Clinical Supervision

Essay by katib_1980 February 2007

download word file, 11 pages 2.4

Clinical supervision sits at the heart of the UK Government's agenda for improving the quality of service delivery (Department of Health, 1997, 1998, 1999). The practice in the workplace was introduced as a way of using reflective practice and shared experiences as a part of continuing professional development. Clinical supervision has ensured that standards of clinical care remain a key mechanism for monitoring the performance of Trusts, with clinical performance measures being given equal weight to financial and accounting measures. Each Trust is required to have a clinical supervision lead and a clinical supervision committee. The clinical supervision process within Trusts is performance managed through annual reports scrutinised by Strategic Health Authorities. (Kohner 1994; Faugier 1992) The Commission for Health Improvement review teams focus, during their visits, on the clinical supervision process. There are therefore several mechanisms for monitoring the delivery of clinical supervision.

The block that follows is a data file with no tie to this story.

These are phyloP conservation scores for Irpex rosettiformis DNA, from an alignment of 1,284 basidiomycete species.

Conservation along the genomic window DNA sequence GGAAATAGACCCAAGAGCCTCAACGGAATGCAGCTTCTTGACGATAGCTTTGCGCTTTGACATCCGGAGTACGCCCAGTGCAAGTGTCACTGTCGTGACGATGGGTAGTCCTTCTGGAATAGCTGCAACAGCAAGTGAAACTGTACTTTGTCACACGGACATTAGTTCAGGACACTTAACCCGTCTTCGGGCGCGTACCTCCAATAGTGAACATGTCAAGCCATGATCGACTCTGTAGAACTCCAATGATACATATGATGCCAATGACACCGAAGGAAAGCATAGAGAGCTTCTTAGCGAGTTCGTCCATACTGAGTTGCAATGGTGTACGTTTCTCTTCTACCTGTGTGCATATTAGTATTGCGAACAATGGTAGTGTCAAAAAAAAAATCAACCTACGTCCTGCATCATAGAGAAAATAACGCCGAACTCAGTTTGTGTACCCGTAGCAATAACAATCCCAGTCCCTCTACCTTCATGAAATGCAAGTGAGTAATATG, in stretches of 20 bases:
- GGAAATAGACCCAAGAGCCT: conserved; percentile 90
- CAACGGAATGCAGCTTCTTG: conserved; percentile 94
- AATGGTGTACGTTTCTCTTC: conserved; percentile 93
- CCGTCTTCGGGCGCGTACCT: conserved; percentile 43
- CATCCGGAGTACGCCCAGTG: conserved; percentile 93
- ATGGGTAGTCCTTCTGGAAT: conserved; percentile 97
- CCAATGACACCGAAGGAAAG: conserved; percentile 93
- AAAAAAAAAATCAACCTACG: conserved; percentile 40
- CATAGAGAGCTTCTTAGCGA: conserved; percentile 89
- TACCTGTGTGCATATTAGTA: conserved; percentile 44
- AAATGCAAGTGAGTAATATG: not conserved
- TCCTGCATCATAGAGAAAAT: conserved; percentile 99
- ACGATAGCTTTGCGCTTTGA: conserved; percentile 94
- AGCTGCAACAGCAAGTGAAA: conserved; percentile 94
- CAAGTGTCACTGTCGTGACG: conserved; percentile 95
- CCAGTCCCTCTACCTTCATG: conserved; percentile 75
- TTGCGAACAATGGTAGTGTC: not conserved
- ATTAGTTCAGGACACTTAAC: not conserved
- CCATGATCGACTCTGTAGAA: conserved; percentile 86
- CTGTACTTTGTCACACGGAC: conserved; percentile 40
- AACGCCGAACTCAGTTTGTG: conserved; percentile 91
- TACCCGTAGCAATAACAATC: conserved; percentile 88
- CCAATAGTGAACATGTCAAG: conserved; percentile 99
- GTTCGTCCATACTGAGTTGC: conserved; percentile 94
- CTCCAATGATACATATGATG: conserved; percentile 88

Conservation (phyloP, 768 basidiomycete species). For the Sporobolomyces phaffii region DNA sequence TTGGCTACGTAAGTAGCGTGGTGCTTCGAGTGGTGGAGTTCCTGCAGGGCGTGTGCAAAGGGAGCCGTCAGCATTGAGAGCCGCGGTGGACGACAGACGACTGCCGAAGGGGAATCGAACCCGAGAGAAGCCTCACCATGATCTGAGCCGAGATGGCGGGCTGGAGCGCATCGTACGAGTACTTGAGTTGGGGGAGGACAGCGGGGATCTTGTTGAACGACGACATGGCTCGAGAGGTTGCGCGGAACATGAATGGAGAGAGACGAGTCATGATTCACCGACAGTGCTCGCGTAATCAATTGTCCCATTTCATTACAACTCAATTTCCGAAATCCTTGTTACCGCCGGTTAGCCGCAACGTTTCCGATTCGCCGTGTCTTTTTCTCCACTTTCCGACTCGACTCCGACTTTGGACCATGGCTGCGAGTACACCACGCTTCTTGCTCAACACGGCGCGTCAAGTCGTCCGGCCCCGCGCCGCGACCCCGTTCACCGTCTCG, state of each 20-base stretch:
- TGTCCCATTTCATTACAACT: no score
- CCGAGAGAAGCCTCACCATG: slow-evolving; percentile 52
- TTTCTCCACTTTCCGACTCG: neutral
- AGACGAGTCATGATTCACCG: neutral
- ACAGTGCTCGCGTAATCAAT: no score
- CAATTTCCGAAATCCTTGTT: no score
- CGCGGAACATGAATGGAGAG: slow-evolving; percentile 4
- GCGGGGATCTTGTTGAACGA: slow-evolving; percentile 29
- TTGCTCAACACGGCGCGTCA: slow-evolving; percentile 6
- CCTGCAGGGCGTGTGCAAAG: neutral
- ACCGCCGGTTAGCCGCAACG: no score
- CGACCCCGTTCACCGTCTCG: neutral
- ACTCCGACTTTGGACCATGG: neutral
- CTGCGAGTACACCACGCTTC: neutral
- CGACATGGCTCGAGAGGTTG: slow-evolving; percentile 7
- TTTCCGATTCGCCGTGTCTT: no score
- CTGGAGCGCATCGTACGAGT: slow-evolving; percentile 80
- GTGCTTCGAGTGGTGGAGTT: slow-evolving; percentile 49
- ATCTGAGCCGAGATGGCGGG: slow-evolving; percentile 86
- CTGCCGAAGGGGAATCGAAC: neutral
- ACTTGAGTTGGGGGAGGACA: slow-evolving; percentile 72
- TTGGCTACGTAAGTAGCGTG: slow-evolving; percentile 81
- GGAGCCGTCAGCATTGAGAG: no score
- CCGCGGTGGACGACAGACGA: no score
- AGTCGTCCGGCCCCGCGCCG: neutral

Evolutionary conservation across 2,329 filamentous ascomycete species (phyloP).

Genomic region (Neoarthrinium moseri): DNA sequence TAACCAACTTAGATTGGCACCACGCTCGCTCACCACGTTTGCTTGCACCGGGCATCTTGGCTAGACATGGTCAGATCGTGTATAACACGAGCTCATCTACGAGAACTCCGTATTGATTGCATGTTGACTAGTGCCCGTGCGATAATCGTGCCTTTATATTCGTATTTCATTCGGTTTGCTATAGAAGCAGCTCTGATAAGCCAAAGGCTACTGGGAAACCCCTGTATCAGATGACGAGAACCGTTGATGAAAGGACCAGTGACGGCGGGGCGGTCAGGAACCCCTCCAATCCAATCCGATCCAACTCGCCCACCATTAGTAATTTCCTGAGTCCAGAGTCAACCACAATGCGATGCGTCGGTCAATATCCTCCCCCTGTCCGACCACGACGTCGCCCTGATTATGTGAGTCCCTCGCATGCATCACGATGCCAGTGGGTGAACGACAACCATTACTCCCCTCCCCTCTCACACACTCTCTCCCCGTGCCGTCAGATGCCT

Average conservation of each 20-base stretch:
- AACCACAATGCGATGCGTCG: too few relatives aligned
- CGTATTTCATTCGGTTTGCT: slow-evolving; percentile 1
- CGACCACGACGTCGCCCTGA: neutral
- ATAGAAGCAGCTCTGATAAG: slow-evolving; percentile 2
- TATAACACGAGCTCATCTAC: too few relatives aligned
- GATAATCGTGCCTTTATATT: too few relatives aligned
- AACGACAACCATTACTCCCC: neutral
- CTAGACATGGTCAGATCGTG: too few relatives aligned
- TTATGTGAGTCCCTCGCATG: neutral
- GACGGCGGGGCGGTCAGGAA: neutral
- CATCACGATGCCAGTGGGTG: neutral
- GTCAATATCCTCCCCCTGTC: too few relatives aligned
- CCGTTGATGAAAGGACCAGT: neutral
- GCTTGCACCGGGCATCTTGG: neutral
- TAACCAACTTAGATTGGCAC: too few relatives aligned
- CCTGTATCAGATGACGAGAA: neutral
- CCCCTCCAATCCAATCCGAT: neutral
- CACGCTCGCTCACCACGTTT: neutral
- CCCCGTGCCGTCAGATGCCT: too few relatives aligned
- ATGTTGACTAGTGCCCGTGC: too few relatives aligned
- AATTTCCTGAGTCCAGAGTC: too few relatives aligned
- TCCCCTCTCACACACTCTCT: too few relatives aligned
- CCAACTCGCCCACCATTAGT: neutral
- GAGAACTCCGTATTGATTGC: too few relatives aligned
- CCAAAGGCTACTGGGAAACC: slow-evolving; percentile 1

Clear national standards for services and treatment support the development of high-quality services.

The National Institute for Clinical Excellence Guidelines and technology appraisals are sent to all Trusts with a requirement that they be implemented. Other key drivers for clinical supervision include National Service Frameworks, Effective Healthcare Bulletins, Cochrane reviews and national audits including Suicide and Perinatal Mortality. Trusts are expected to establish robust management mechanisms to ensure that this national guidance is implemented.

In addition to the implementation of national standards, a further requirement for clinical supervision is to ensure that good ideas are facilitated locally, and form an integral part of clinical improvement. (Butterworth 1992; (Farrington 1995)) This requirement recognises that many improvements that will make a real difference to patient care will be identified by clinicians working directly with patients. Clinicians and patients together are often able to identify local factors, which will make a real difference to the local delivery of care.